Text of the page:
Here's where you might want to take a moment to collect yourself before continuing.
4. Know Going In That The Audience Will Want A Piece of Your Soul
Have you ever looked up a recipe on the internet, only to get frustrated because the instructions for making cornbread begin with a 1,000-word essay from the writer about how this is the cornbread their aunt used to make when she lived in Baton Rouge? There's a reason they do that.
See, of the three elements, two of them can be replicated anywhere. Want to review movies on YouTube? You'll be expressing the same opinions on the same movies as literally millions of other channels. When it comes to spectacle, you’ll generally lose that battle to more well-funded operations.
The only thing that's unique and special about your content is you. There is only one you, no one else has your exact personality. If you stand out, it's probably because people specifically connected with you. That's what the recipe writer up there is trying to do, to differentiate their cornbread recipe from the millions of others, and literally the only way to do that is by injecting a part of yourself into it. Creating for an audience means opening up some private places and letting strangers in.
I mean, just Google a celebrity name and look at the most common searches it suggests below the box. It’s usually not about the celebrity’s work, but rather their dating life, their income, their family.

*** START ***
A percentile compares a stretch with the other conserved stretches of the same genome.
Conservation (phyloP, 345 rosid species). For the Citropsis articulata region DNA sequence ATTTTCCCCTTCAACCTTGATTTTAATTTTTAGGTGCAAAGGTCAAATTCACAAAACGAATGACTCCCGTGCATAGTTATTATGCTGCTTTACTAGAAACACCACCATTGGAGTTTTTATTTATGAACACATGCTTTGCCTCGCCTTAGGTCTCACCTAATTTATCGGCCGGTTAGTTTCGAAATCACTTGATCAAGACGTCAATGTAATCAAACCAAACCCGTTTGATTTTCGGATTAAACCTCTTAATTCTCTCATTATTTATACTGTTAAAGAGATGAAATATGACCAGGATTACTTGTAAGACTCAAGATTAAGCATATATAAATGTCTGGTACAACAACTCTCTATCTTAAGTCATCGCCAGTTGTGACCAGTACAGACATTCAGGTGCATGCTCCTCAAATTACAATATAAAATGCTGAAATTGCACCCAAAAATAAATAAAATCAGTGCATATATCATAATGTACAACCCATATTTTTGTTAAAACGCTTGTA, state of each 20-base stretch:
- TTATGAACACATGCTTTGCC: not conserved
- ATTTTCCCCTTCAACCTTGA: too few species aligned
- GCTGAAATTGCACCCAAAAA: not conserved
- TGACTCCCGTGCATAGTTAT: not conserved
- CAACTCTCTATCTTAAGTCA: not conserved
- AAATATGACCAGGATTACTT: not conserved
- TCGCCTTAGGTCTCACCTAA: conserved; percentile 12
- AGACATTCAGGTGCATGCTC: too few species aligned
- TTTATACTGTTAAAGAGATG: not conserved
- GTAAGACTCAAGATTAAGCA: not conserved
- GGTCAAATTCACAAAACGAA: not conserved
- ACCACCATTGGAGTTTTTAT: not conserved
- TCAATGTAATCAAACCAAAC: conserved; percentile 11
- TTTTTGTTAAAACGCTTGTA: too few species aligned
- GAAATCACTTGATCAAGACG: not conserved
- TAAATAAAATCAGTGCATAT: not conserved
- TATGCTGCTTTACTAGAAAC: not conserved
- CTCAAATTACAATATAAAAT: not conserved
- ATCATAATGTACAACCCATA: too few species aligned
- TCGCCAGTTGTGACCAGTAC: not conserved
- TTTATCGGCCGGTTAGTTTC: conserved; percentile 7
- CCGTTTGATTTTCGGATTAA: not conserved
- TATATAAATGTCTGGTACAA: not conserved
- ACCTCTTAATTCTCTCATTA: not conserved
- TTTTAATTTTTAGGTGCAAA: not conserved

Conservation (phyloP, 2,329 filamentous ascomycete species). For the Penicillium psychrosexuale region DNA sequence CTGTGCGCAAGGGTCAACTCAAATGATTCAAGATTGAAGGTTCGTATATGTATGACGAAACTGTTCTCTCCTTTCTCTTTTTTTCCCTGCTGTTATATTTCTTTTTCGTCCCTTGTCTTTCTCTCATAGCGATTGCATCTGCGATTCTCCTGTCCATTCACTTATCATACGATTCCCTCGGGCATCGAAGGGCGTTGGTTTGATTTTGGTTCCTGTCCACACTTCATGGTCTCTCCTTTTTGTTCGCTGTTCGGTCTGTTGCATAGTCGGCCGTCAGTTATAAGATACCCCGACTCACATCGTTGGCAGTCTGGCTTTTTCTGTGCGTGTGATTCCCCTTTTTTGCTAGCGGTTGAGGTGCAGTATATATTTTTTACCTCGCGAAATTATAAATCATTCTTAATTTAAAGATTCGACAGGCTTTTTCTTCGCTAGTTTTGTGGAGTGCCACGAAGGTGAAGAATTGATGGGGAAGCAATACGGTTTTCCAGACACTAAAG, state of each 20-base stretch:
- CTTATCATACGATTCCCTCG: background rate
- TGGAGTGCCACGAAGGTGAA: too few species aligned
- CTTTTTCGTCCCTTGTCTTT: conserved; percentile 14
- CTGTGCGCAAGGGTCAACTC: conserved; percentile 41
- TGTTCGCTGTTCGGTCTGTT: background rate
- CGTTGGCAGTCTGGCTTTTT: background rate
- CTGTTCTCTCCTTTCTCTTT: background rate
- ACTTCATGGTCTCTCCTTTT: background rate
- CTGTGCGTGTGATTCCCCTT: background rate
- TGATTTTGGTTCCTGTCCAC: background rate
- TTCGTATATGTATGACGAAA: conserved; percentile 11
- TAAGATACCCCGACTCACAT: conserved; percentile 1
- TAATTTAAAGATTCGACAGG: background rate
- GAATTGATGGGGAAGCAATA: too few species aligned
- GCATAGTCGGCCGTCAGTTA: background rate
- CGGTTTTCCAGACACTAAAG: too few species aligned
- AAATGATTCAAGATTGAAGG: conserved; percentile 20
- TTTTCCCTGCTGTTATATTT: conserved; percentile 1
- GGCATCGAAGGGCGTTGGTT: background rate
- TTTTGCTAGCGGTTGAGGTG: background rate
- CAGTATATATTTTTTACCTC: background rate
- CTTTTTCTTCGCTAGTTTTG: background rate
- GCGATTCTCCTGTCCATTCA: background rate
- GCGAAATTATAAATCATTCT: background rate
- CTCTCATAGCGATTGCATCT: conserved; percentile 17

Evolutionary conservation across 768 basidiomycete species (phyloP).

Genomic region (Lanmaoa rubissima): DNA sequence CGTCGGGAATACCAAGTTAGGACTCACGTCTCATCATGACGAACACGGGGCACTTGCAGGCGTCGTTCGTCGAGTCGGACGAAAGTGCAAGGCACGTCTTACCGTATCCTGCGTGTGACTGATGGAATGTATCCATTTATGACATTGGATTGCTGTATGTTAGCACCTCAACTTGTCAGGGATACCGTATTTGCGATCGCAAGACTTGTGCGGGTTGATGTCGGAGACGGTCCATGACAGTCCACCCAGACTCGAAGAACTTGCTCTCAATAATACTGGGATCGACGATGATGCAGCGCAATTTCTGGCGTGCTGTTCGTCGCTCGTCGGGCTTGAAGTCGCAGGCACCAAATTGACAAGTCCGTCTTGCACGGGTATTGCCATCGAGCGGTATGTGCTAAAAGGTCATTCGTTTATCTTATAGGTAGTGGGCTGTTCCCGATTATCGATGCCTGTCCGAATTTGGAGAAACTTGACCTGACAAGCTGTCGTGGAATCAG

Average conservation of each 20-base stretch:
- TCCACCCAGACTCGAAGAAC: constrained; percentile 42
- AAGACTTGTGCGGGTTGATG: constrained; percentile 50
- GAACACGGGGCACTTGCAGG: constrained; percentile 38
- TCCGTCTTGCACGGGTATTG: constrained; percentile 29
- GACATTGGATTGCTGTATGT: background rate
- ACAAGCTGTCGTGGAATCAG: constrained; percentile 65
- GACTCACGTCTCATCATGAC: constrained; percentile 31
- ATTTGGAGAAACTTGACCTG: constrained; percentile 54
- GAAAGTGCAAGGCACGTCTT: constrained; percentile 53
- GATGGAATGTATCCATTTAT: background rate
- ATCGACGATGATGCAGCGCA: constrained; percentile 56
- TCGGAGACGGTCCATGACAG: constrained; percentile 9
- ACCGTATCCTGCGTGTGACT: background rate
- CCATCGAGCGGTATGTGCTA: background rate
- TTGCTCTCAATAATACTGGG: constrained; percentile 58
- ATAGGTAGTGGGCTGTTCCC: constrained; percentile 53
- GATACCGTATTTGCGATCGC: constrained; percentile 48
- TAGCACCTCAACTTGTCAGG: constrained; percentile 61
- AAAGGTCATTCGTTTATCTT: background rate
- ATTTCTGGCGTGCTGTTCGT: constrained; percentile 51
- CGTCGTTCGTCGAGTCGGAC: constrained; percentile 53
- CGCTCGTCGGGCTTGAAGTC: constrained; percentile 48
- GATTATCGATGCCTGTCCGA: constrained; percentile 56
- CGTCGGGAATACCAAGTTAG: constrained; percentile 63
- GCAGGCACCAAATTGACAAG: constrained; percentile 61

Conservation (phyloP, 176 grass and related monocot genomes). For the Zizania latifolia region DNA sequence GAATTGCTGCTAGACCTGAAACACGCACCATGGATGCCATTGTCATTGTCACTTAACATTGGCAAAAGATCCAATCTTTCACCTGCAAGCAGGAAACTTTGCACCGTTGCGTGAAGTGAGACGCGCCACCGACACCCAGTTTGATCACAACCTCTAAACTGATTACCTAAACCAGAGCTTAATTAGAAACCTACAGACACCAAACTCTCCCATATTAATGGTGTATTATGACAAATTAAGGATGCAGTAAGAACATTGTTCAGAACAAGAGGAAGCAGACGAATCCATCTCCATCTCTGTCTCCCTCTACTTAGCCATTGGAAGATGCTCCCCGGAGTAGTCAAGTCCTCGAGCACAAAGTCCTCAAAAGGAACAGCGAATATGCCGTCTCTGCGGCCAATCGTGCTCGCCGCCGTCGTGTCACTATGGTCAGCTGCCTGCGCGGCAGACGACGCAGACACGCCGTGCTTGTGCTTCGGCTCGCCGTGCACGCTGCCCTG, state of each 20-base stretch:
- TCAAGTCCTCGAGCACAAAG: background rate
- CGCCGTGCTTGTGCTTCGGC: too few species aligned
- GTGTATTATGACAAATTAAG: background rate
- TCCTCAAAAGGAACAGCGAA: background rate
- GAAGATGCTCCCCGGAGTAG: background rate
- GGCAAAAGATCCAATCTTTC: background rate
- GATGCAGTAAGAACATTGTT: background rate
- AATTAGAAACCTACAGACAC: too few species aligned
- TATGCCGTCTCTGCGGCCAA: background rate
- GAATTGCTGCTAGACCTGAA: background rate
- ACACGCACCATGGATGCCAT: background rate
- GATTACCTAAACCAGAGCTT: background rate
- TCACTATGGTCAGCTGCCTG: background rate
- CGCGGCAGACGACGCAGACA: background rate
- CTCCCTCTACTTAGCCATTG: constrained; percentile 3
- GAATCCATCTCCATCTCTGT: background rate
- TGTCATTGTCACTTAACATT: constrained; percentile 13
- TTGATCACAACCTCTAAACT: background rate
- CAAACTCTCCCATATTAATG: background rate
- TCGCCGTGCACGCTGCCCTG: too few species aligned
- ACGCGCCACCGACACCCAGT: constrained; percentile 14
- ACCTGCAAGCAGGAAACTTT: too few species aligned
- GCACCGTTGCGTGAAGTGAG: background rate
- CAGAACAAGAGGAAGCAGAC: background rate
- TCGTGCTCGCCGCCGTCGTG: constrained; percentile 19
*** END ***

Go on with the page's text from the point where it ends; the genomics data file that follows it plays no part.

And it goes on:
Unfortunately, this means when the masses reject a piece of your content, they often won't be rejecting the premise or technical aspects of the presentation - they'll be rejecting you, as a person. They'll be saying that you, as a human being, are not good enough, not interesting enough, not unique enough.
This can be hard to take.
Never forget that modern audiences aren't just looking for media to consume - to them, media is as plentiful as air. They're looking for a relationship. And when you disappoint them, they will take it as a deep, personal betrayal. I had my first really scary cyberstalker when I was still just a little-known blogger working two office jobs. I've had fans show up at my house, I've gotten more death threats than I can count (they're so common that they really don't mean much - people raised online just use death threats as a type of insult).
Again, I'm not trying to scare you off. I love my job and wouldn't trade it for anything. But this isn't the old days, when creators could remain aloof and let their work speak for itself. No matter what medium you choose, your first publicity person will be you and the only way to promote your work is to open your guts and let the audience probe around inside. If they don’t like what they see, don’t take it personally. Hey, have you ordered my book yet?
5. Interact With The Audience and Give Them A Chance to Achieve Status Within The Fandom
Out in the real world, hobbies don’t just provide fun and distractions - they provide status. You can win Cool Points in your friend group for getting good at the sport/video game you all play together, or being fun at parties, or demonstrating an unusual talent, or just having an attractive face. Humans are social animals and don't find activities rewarding long-term unless there's some social status reward.
Since content creators are fighting for the same free time as the above activities, the challenge has always been figuring out how to offer the same kind of Cool Points for engaging with them. This is why every successful Twitch streamer devotes a huge chunk of their stream to calling out new subscribers by name, or holding contests to give away merch, etc. They'll offer tiers of fandom and badges/awards to those who've been the best fans for the longest - anything to give the audience a chance to contribute, to see their names in lights, to feel like they’re getting something out of the relationship.